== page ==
Do First-Time Buyers Qualify for Jumbo Loans?

Describe a jumbo loan.

A mortgage that is more than $417,000 is referred to as “jumbo” in the majority of the U.S. The barrier is $625,000 in some high-cost areas like New York. This is a loan amount cap rather than a purchase price cap. Therefore, a borrower needs $400,000—not a jumbo loan—to purchase a home for $500,000 with 20% down.

The majority of jumbo loans are given to homeowners moving up to a more expensive home. But lately, more and more first-time home purchasers, particularly those working in high-tech industries, are looking for jumbo loans. It might be challenging for buyers to locate a property priced below the jumbo loan level in particularly pricey housing markets, such as the San Francisco Bay Area.

Jumbo loan specifications

Jumbo loans typically have stricter requirements than conventional loans. In fact, it may be more difficult to qualify for a jumbo loan the larger it is. Most lenders want a credit score of at least 700, a 20 percent down payment, and cash reserves big enough to cover up to a year’s worth of living expenses for loans up to $1.5 million. The lender may ask a 30 percent down payment and 18 months’ worth of cash reserves for loans over $1.5 million. For loans beyond $2.5 million, additional cash up front and in reserve may be needed (up to 45 percent) (up to 36 months).

Additionally, first-time borrowers must have a debt-to-income ratio that is no higher than 42%. (lower for some lenders).

Jumbo loans with low down payments

Some borrowers will discover jumbo loan lenders who demand less than a 20% down payment. The borrower in these circumstances must be exceptionally qualified, with a credit score of 720 or higher, sizeable assets, extremely strong income potential, and a debt-to-income ratio of no more than 38%. However, the loan’s terms might not be ideal. The borrower will be charged a higher interest rate and be required to purchase private mortgage insurance.

In some regions, the FHA guarantees jumbo loans up to $729,750. Borrowers only put down 3.5 percent, but they also pay fees and higher interest rates. Rich purchasers can occasionally borrow up to 100% of the cost of a home by pledging two or more types of security for 20% to 40% of the loan amount. Usually, the bank where the borrower has assets will give these loans.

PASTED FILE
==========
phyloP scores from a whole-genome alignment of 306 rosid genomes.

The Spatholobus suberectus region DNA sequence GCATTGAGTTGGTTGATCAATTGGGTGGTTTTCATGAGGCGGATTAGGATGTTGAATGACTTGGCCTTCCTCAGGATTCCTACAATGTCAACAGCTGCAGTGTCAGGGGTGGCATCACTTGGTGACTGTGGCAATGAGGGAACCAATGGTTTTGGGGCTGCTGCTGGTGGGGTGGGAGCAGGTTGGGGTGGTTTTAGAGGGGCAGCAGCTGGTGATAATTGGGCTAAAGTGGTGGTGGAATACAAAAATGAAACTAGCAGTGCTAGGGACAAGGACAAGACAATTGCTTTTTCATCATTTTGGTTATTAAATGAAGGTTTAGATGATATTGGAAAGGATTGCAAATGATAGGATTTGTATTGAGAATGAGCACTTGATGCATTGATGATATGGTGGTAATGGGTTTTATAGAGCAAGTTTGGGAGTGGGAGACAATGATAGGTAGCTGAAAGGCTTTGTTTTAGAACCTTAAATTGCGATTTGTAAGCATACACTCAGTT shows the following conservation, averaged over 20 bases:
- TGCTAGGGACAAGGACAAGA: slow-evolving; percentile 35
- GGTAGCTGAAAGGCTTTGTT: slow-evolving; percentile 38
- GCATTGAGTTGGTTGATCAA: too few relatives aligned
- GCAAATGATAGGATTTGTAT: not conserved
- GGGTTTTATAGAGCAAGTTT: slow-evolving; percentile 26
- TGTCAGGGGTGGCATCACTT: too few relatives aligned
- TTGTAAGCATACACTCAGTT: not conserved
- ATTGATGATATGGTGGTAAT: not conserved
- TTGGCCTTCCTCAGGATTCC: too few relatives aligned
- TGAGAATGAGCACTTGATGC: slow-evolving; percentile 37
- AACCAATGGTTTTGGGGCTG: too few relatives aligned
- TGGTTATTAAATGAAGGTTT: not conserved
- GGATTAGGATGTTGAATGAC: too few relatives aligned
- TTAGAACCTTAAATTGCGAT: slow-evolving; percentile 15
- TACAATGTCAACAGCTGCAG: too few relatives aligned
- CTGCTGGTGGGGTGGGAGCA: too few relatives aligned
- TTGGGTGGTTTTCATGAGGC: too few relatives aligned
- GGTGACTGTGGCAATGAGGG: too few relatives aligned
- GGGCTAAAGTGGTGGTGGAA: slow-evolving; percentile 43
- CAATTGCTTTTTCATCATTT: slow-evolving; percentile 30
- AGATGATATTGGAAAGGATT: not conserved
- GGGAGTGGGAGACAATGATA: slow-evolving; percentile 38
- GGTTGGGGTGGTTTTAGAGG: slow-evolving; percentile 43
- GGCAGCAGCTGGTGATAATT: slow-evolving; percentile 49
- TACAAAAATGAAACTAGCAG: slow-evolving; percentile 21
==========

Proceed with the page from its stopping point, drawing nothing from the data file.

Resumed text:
First-time buyers may have a harder difficulty qualifying for a jumbo loan, but it is still feasible. Particularly if the borrower was previously renting for a somewhat lower monthly sum, lenders want to be sure that the borrower will be able to handle the hefty payments. It can be difficult to adjust to a high-income lifestyle, and not everyone does well.

First-time home buyers or borrowers looking for their first jumbo loan should take the following into account:

Understand your credit score. Verify the accuracy of your credit report card and that your credit score is exceptional to good. Those with the highest FICO scores receive the lowest interest rates.

Increase your cash on hand. The best jumbo loans are for 65% of the value of a home (compared with 80 percent for a traditional loan). To lower the loan-to-value ratio on the primary mortgage, you may need to either put down a down payment of at least 35 percent or apply for a second loan.

Include all expenses. An expensive home can need remodeling, decorating, and furnishing right away. Don’t forget to factor in any HOA dues and additional monthly costs, such as landscaping or a higher utility bill. And make a responsible reserve for ongoing upkeep. The lender will require evidence that you are aware of and capable of covering all of these homeowner fees.

Compare prices. Some lenders are less willing to lend to first-time buyers than others, and some are even more cautious. Again, having a high credit score is important. More lenders will be willing to work with you when your credit improves.

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